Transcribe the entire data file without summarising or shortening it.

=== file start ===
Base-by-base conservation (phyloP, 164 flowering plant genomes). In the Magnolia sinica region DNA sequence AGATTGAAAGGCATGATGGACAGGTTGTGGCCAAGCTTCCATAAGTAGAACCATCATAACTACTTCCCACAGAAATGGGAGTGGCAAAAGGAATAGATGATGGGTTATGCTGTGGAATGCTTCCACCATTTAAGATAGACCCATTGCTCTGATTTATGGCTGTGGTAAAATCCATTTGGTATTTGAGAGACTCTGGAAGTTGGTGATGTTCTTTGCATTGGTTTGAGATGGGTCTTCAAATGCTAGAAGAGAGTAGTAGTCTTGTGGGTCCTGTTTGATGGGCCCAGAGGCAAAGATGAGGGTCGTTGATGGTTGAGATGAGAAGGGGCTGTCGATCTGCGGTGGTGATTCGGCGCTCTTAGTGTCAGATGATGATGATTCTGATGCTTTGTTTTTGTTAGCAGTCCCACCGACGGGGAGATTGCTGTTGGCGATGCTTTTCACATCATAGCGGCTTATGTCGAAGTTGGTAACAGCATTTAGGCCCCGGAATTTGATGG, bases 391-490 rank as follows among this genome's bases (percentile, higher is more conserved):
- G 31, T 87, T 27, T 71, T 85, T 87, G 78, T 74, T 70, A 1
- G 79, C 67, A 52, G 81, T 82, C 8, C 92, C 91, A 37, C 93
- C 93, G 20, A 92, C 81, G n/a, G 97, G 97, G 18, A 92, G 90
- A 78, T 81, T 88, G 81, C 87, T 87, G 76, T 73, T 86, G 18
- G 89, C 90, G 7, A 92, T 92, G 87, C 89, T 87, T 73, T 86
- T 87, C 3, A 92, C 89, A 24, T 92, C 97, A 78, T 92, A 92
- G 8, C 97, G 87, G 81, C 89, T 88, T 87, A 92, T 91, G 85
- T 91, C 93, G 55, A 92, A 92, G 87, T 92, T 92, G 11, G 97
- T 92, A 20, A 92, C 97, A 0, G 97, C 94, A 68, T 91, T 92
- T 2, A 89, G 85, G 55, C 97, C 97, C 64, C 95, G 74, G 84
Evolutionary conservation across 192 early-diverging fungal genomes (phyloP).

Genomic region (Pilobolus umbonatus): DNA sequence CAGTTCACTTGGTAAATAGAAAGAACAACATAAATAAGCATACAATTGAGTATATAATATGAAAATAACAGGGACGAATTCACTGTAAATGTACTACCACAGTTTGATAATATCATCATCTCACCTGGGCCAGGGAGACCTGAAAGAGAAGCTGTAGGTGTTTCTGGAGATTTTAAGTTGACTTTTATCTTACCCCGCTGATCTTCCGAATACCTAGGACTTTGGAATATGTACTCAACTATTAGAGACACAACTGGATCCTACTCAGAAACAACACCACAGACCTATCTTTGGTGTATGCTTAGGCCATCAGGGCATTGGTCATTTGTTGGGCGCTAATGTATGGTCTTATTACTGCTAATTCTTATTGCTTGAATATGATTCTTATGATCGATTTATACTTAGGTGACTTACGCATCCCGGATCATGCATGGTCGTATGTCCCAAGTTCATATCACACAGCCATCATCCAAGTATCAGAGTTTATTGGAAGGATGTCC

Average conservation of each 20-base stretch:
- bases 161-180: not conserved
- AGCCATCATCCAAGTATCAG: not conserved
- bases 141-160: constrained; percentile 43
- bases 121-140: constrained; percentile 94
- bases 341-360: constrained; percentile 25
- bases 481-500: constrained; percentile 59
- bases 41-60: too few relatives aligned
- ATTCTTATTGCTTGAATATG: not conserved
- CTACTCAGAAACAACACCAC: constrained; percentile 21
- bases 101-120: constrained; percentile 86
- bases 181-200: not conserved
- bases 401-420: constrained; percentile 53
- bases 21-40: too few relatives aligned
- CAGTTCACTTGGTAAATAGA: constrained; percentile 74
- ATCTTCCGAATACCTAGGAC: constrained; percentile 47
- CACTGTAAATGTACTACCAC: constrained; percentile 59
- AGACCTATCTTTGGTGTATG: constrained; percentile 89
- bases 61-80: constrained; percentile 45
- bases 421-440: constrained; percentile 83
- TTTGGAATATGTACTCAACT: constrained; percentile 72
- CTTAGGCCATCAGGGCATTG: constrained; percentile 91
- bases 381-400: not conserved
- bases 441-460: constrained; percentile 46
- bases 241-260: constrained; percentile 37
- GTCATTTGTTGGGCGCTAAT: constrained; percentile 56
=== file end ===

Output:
Base-by-base conservation (phyloP, 164 flowering plant genomes). In the Magnolia sinica region DNA sequence AGATTGAAAGGCATGATGGACAGGTTGTGGCCAAGCTTCCATAAGTAGAACCATCATAACTACTTCCCACAGAAATGGGAGTGGCAAAAGGAATAGATGATGGGTTATGCTGTGGAATGCTTCCACCATTTAAGATAGACCCATTGCTCTGATTTATGGCTGTGGTAAAATCCATTTGGTATTTGAGAGACTCTGGAAGTTGGTGATGTTCTTTGCATTGGTTTGAGATGGGTCTTCAAATGCTAGAAGAGAGTAGTAGTCTTGTGGGTCCTGTTTGATGGGCCCAGAGGCAAAGATGAGGGTCGTTGATGGTTGAGATGAGAAGGGGCTGTCGATCTGCGGTGGTGATTCGGCGCTCTTAGTGTCAGATGATGATGATTCTGATGCTTTGTTTTTGTTAGCAGTCCCACCGACGGGGAGATTGCTGTTGGCGATGCTTTTCACATCATAGCGGCTTATGTCGAAGTTGGTAACAGCATTTAGGCCCCGGAATTTGATGG, bases 391-490 rank as follows among this genome's bases (percentile, higher is more conserved):
- G 31, T 87, T 27, T 71, T 85, T 87, G 78, T 74, T 70, A 1
- G 79, C 67, A 52, G 81, T 82, C 8, C 92, C 91, A 37, C 93
- C 93, G 20, A 92, C 81, G n/a, G 97, G 97, G 18, A 92, G 90
- A 78, T 81, T 88, G 81, C 87, T 87, G 76, T 73, T 86, G 18
- G 89, C 90, G 7, A 92, T 92, G 87, C 89, T 87, T 73, T 86
- T 87, C 3, A 92, C 89, A 24, T 92, C 97, A 78, T 92, A 92
- G 8, C 97, G 87, G 81, C 89, T 88, T 87, A 92, T 91, G 85
- T 91, C 93, G 55, A 92, A 92, G 87, T 92, T 92, G 11, G 97
- T 92, A 20, A 92, C 97, A 0, G 97, C 94, A 68, T 91, T 92
- T 2, A 89, G 85, G 55, C 97, C 97, C 64, C 95, G 74, G 84
Evolutionary conservation across 192 early-diverging fungal genomes (phyloP).

Genomic region (Pilobolus umbonatus): DNA sequence CAGTTCACTTGGTAAATAGAAAGAACAACATAAATAAGCATACAATTGAGTATATAATATGAAAATAACAGGGACGAATTCACTGTAAATGTACTACCACAGTTTGATAATATCATCATCTCACCTGGGCCAGGGAGACCTGAAAGAGAAGCTGTAGGTGTTTCTGGAGATTTTAAGTTGACTTTTATCTTACCCCGCTGATCTTCCGAATACCTAGGACTTTGGAATATGTACTCAACTATTAGAGACACAACTGGATCCTACTCAGAAACAACACCACAGACCTATCTTTGGTGTATGCTTAGGCCATCAGGGCATTGGTCATTTGTTGGGCGCTAATGTATGGTCTTATTACTGCTAATTCTTATTGCTTGAATATGATTCTTATGATCGATTTATACTTAGGTGACTTACGCATCCCGGATCATGCATGGTCGTATGTCCCAAGTTCATATCACACAGCCATCATCCAAGTATCAGAGTTTATTGGAAGGATGTCC

Average conservation of each 20-base stretch:
- bases 161-180: not conserved
- AGCCATCATCCAAGTATCAG: not conserved
- bases 141-160: constrained; percentile 43
- bases 121-140: constrained; percentile 94
- bases 341-360: constrained; percentile 25
- bases 481-500: constrained; percentile 59
- bases 41-60: too few relatives aligned
- ATTCTTATTGCTTGAATATG: not conserved
- CTACTCAGAAACAACACCAC: constrained; percentile 21
- bases 101-120: constrained; percentile 86
- bases 181-200: not conserved
- bases 401-420: constrained; percentile 53
- bases 21-40: too few relatives aligned
- CAGTTCACTTGGTAAATAGA: constrained; percentile 74
- ATCTTCCGAATACCTAGGAC: constrained; percentile 47
- CACTGTAAATGTACTACCAC: constrained; percentile 59
- AGACCTATCTTTGGTGTATG: constrained; percentile 89
- bases 61-80: constrained; percentile 45
- bases 421-440: constrained; percentile 83
- TTTGGAATATGTACTCAACT: constrained; percentile 72
- CTTAGGCCATCAGGGCATTG: constrained; percentile 91
- bases 381-400: not conserved
- bases 441-460: constrained; percentile 46
- bases 241-260: constrained; percentile 37
- GTCATTTGTTGGGCGCTAAT: constrained; percentile 56